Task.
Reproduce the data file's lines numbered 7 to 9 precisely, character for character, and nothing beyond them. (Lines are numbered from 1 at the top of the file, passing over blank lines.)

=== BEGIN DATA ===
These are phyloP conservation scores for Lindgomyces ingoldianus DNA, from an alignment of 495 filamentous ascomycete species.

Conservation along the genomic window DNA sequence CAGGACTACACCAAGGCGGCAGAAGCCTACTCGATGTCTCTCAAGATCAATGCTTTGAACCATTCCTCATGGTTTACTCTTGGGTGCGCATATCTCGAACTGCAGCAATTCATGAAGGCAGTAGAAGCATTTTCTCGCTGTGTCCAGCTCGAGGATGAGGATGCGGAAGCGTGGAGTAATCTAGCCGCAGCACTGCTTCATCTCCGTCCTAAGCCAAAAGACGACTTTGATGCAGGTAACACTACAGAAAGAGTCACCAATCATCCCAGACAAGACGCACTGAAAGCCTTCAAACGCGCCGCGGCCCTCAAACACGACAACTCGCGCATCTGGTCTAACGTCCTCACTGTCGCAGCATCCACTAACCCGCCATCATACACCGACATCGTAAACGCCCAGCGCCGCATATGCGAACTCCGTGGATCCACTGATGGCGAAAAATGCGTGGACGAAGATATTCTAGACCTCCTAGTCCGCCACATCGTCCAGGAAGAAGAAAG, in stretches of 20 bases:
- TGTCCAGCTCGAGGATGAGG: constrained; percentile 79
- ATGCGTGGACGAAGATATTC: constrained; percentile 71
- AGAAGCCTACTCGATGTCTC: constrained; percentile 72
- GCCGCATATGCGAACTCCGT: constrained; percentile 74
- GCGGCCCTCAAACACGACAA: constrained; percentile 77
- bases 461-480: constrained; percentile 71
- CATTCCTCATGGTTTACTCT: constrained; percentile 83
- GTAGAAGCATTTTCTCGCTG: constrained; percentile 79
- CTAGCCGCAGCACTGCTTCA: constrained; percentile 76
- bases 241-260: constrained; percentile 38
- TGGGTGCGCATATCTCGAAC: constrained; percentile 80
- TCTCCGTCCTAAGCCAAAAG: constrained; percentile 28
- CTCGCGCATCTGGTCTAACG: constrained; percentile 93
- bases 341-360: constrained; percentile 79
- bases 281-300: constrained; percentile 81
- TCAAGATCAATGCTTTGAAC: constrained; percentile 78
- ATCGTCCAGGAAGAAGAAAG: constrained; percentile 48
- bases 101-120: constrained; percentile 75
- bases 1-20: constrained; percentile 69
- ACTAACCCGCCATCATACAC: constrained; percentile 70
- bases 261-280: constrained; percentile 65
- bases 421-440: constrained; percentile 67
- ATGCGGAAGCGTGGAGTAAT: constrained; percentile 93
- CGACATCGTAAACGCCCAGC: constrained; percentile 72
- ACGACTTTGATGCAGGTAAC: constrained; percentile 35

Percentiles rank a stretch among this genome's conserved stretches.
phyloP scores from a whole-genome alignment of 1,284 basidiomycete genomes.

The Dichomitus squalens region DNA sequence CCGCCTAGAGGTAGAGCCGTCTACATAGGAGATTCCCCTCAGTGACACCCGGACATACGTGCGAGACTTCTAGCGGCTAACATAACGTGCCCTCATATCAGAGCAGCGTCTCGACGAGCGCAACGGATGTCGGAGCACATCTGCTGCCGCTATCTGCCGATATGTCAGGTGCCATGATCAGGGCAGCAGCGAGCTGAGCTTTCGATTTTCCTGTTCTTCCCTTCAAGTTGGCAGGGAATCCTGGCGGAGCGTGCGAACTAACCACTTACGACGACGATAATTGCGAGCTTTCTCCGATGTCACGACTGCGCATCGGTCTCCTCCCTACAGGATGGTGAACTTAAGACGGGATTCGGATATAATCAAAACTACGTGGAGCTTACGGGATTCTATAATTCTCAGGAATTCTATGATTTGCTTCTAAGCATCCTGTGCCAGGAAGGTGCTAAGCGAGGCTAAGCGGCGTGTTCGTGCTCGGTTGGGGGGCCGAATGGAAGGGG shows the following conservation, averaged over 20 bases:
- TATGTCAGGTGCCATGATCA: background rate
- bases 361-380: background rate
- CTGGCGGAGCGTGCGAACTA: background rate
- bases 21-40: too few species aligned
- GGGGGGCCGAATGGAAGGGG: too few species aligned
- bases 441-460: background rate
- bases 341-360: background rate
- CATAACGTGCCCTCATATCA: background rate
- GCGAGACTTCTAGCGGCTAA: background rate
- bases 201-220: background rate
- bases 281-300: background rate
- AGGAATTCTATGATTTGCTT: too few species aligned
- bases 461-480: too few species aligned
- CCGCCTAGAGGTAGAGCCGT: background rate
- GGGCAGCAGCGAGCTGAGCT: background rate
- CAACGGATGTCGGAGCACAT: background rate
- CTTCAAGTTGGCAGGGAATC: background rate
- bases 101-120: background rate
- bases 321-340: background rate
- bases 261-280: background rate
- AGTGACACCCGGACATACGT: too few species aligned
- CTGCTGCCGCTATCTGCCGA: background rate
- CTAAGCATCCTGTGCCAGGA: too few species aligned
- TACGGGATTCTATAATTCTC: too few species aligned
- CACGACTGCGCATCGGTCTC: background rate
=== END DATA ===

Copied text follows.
- GCGGCCCTCAAACACGACAA: constrained; percentile 77
- bases 461-480: constrained; percentile 71
- CATTCCTCATGGTTTACTCT: constrained; percentile 83